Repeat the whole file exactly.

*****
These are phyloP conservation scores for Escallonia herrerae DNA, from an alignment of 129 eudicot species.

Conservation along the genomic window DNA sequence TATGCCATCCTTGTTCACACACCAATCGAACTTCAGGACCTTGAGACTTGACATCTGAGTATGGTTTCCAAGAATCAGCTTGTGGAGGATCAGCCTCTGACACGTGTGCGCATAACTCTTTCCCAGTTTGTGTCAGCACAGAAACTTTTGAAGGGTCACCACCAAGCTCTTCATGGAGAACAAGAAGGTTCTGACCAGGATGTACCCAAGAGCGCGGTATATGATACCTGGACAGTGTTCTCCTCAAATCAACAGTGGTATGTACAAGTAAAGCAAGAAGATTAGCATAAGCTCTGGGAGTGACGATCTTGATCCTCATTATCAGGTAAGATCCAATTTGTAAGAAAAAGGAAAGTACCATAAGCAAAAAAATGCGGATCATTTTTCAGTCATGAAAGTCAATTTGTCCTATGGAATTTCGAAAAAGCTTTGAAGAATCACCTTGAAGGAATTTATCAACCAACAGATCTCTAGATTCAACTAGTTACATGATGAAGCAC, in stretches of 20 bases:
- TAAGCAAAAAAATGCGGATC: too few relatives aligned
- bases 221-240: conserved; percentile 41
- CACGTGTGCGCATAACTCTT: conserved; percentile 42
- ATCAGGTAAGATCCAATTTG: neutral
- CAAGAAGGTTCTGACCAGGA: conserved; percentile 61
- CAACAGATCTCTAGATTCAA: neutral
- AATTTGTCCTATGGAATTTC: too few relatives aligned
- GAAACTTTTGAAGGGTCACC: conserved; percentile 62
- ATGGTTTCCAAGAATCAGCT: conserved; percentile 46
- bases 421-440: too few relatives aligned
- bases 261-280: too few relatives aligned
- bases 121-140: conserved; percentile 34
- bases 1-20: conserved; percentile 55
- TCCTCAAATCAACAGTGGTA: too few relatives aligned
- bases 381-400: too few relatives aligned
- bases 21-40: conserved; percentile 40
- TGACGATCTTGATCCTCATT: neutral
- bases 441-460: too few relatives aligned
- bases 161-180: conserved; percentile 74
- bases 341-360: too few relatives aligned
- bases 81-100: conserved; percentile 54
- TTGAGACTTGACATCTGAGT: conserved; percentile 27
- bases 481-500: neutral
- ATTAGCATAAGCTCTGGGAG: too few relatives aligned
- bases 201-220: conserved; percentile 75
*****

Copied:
These are phyloP conservation scores for Escallonia herrerae DNA, from an alignment of 129 eudicot species.

Conservation along the genomic window DNA sequence TATGCCATCCTTGTTCACACACCAATCGAACTTCAGGACCTTGAGACTTGACATCTGAGTATGGTTTCCAAGAATCAGCTTGTGGAGGATCAGCCTCTGACACGTGTGCGCATAACTCTTTCCCAGTTTGTGTCAGCACAGAAACTTTTGAAGGGTCACCACCAAGCTCTTCATGGAGAACAAGAAGGTTCTGACCAGGATGTACCCAAGAGCGCGGTATATGATACCTGGACAGTGTTCTCCTCAAATCAACAGTGGTATGTACAAGTAAAGCAAGAAGATTAGCATAAGCTCTGGGAGTGACGATCTTGATCCTCATTATCAGGTAAGATCCAATTTGTAAGAAAAAGGAAAGTACCATAAGCAAAAAAATGCGGATCATTTTTCAGTCATGAAAGTCAATTTGTCCTATGGAATTTCGAAAAAGCTTTGAAGAATCACCTTGAAGGAATTTATCAACCAACAGATCTCTAGATTCAACTAGTTACATGATGAAGCAC, in stretches of 20 bases:
- TAAGCAAAAAAATGCGGATC: too few relatives aligned
- bases 221-240: conserved; percentile 41
- CACGTGTGCGCATAACTCTT: conserved; percentile 42
- ATCAGGTAAGATCCAATTTG: neutral
- CAAGAAGGTTCTGACCAGGA: conserved; percentile 61
- CAACAGATCTCTAGATTCAA: neutral
- AATTTGTCCTATGGAATTTC: too few relatives aligned
- GAAACTTTTGAAGGGTCACC: conserved; percentile 62
- ATGGTTTCCAAGAATCAGCT: conserved; percentile 46
- bases 421-440: too few relatives aligned
- bases 261-280: too few relatives aligned
- bases 121-140: conserved; percentile 34
- bases 1-20: conserved; percentile 55
- TCCTCAAATCAACAGTGGTA: too few relatives aligned
- bases 381-400: too few relatives aligned
- bases 21-40: conserved; percentile 40
- TGACGATCTTGATCCTCATT: neutral
- bases 441-460: too few relatives aligned
- bases 161-180: conserved; percentile 74
- bases 341-360: too few relatives aligned
- bases 81-100: conserved; percentile 54
- TTGAGACTTGACATCTGAGT: conserved; percentile 27
- bases 481-500: neutral
- ATTAGCATAAGCTCTGGGAG: too few relatives aligned
- bases 201-220: conserved; percentile 75